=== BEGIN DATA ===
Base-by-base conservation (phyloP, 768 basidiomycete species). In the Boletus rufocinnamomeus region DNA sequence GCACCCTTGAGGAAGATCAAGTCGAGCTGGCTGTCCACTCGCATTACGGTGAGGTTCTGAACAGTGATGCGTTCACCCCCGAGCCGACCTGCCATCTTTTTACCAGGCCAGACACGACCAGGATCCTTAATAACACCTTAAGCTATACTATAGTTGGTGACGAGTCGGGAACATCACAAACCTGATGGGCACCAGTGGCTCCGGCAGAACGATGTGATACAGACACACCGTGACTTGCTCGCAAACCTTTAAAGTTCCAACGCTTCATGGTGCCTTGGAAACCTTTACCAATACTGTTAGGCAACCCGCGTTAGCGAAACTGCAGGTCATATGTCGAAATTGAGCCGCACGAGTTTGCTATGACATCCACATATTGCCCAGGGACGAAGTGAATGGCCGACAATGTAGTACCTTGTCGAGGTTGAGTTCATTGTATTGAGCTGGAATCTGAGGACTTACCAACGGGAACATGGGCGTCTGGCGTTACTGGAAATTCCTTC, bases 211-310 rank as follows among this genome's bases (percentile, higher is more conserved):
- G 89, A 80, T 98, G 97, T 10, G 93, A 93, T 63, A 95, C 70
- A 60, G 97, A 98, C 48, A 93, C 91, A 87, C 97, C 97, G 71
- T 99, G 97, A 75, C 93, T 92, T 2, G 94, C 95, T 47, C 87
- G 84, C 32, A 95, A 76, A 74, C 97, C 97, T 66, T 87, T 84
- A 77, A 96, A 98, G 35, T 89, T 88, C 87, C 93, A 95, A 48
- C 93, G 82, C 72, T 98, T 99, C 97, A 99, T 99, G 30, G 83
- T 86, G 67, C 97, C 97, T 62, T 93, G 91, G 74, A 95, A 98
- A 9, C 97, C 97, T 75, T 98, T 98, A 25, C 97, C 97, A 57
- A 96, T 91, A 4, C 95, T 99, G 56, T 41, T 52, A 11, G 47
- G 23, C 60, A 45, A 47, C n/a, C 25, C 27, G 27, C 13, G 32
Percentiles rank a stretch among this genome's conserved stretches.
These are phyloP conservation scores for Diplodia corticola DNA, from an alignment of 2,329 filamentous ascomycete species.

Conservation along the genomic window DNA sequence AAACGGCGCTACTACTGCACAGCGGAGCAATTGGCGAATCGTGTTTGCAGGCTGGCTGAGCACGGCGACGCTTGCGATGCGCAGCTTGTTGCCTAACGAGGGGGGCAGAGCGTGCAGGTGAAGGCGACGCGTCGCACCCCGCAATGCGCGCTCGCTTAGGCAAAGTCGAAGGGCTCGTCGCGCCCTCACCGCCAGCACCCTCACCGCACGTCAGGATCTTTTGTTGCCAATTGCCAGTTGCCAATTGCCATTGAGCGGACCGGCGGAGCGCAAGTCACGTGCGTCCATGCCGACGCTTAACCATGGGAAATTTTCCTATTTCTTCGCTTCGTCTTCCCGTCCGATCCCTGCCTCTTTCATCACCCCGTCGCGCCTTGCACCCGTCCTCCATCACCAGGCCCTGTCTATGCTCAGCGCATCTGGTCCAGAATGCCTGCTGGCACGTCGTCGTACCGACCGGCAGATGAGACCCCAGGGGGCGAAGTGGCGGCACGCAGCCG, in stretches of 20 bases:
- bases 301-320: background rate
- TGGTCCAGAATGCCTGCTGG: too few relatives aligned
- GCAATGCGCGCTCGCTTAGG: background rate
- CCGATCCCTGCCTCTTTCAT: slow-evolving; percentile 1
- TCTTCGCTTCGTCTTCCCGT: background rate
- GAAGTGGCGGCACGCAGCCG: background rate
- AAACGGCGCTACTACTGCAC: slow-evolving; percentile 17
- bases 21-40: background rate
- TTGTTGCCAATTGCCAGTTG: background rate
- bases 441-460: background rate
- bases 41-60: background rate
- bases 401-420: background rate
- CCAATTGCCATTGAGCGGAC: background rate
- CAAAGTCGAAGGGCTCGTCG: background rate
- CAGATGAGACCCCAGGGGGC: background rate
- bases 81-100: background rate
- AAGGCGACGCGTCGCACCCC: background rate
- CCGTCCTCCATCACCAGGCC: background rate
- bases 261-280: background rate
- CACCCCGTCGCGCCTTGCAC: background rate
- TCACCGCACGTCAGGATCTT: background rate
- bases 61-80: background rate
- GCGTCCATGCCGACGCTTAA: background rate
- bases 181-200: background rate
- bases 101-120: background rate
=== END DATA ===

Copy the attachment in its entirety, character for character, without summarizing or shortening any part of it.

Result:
Base-by-base conservation (phyloP, 768 basidiomycete species). In the Boletus rufocinnamomeus region DNA sequence GCACCCTTGAGGAAGATCAAGTCGAGCTGGCTGTCCACTCGCATTACGGTGAGGTTCTGAACAGTGATGCGTTCACCCCCGAGCCGACCTGCCATCTTTTTACCAGGCCAGACACGACCAGGATCCTTAATAACACCTTAAGCTATACTATAGTTGGTGACGAGTCGGGAACATCACAAACCTGATGGGCACCAGTGGCTCCGGCAGAACGATGTGATACAGACACACCGTGACTTGCTCGCAAACCTTTAAAGTTCCAACGCTTCATGGTGCCTTGGAAACCTTTACCAATACTGTTAGGCAACCCGCGTTAGCGAAACTGCAGGTCATATGTCGAAATTGAGCCGCACGAGTTTGCTATGACATCCACATATTGCCCAGGGACGAAGTGAATGGCCGACAATGTAGTACCTTGTCGAGGTTGAGTTCATTGTATTGAGCTGGAATCTGAGGACTTACCAACGGGAACATGGGCGTCTGGCGTTACTGGAAATTCCTTC, bases 211-310 rank as follows among this genome's bases (percentile, higher is more conserved):
- G 89, A 80, T 98, G 97, T 10, G 93, A 93, T 63, A 95, C 70
- A 60, G 97, A 98, C 48, A 93, C 91, A 87, C 97, C 97, G 71
- T 99, G 97, A 75, C 93, T 92, T 2, G 94, C 95, T 47, C 87
- G 84, C 32, A 95, A 76, A 74, C 97, C 97, T 66, T 87, T 84
- A 77, A 96, A 98, G 35, T 89, T 88, C 87, C 93, A 95, A 48
- C 93, G 82, C 72, T 98, T 99, C 97, A 99, T 99, G 30, G 83
- T 86, G 67, C 97, C 97, T 62, T 93, G 91, G 74, A 95, A 98
- A 9, C 97, C 97, T 75, T 98, T 98, A 25, C 97, C 97, A 57
- A 96, T 91, A 4, C 95, T 99, G 56, T 41, T 52, A 11, G 47
- G 23, C 60, A 45, A 47, C n/a, C 25, C 27, G 27, C 13, G 32
Percentiles rank a stretch among this genome's conserved stretches.
These are phyloP conservation scores for Diplodia corticola DNA, from an alignment of 2,329 filamentous ascomycete species.

Conservation along the genomic window DNA sequence AAACGGCGCTACTACTGCACAGCGGAGCAATTGGCGAATCGTGTTTGCAGGCTGGCTGAGCACGGCGACGCTTGCGATGCGCAGCTTGTTGCCTAACGAGGGGGGCAGAGCGTGCAGGTGAAGGCGACGCGTCGCACCCCGCAATGCGCGCTCGCTTAGGCAAAGTCGAAGGGCTCGTCGCGCCCTCACCGCCAGCACCCTCACCGCACGTCAGGATCTTTTGTTGCCAATTGCCAGTTGCCAATTGCCATTGAGCGGACCGGCGGAGCGCAAGTCACGTGCGTCCATGCCGACGCTTAACCATGGGAAATTTTCCTATTTCTTCGCTTCGTCTTCCCGTCCGATCCCTGCCTCTTTCATCACCCCGTCGCGCCTTGCACCCGTCCTCCATCACCAGGCCCTGTCTATGCTCAGCGCATCTGGTCCAGAATGCCTGCTGGCACGTCGTCGTACCGACCGGCAGATGAGACCCCAGGGGGCGAAGTGGCGGCACGCAGCCG, in stretches of 20 bases:
- bases 301-320: background rate
- TGGTCCAGAATGCCTGCTGG: too few relatives aligned
- GCAATGCGCGCTCGCTTAGG: background rate
- CCGATCCCTGCCTCTTTCAT: slow-evolving; percentile 1
- TCTTCGCTTCGTCTTCCCGT: background rate
- GAAGTGGCGGCACGCAGCCG: background rate
- AAACGGCGCTACTACTGCAC: slow-evolving; percentile 17
- bases 21-40: background rate
- TTGTTGCCAATTGCCAGTTG: background rate
- bases 441-460: background rate
- bases 41-60: background rate
- bases 401-420: background rate
- CCAATTGCCATTGAGCGGAC: background rate
- CAAAGTCGAAGGGCTCGTCG: background rate
- CAGATGAGACCCCAGGGGGC: background rate
- bases 81-100: background rate
- AAGGCGACGCGTCGCACCCC: background rate
- CCGTCCTCCATCACCAGGCC: background rate
- bases 261-280: background rate
- CACCCCGTCGCGCCTTGCAC: background rate
- TCACCGCACGTCAGGATCTT: background rate
- bases 61-80: background rate
- GCGTCCATGCCGACGCTTAA: background rate
- bases 181-200: background rate
- bases 101-120: background rate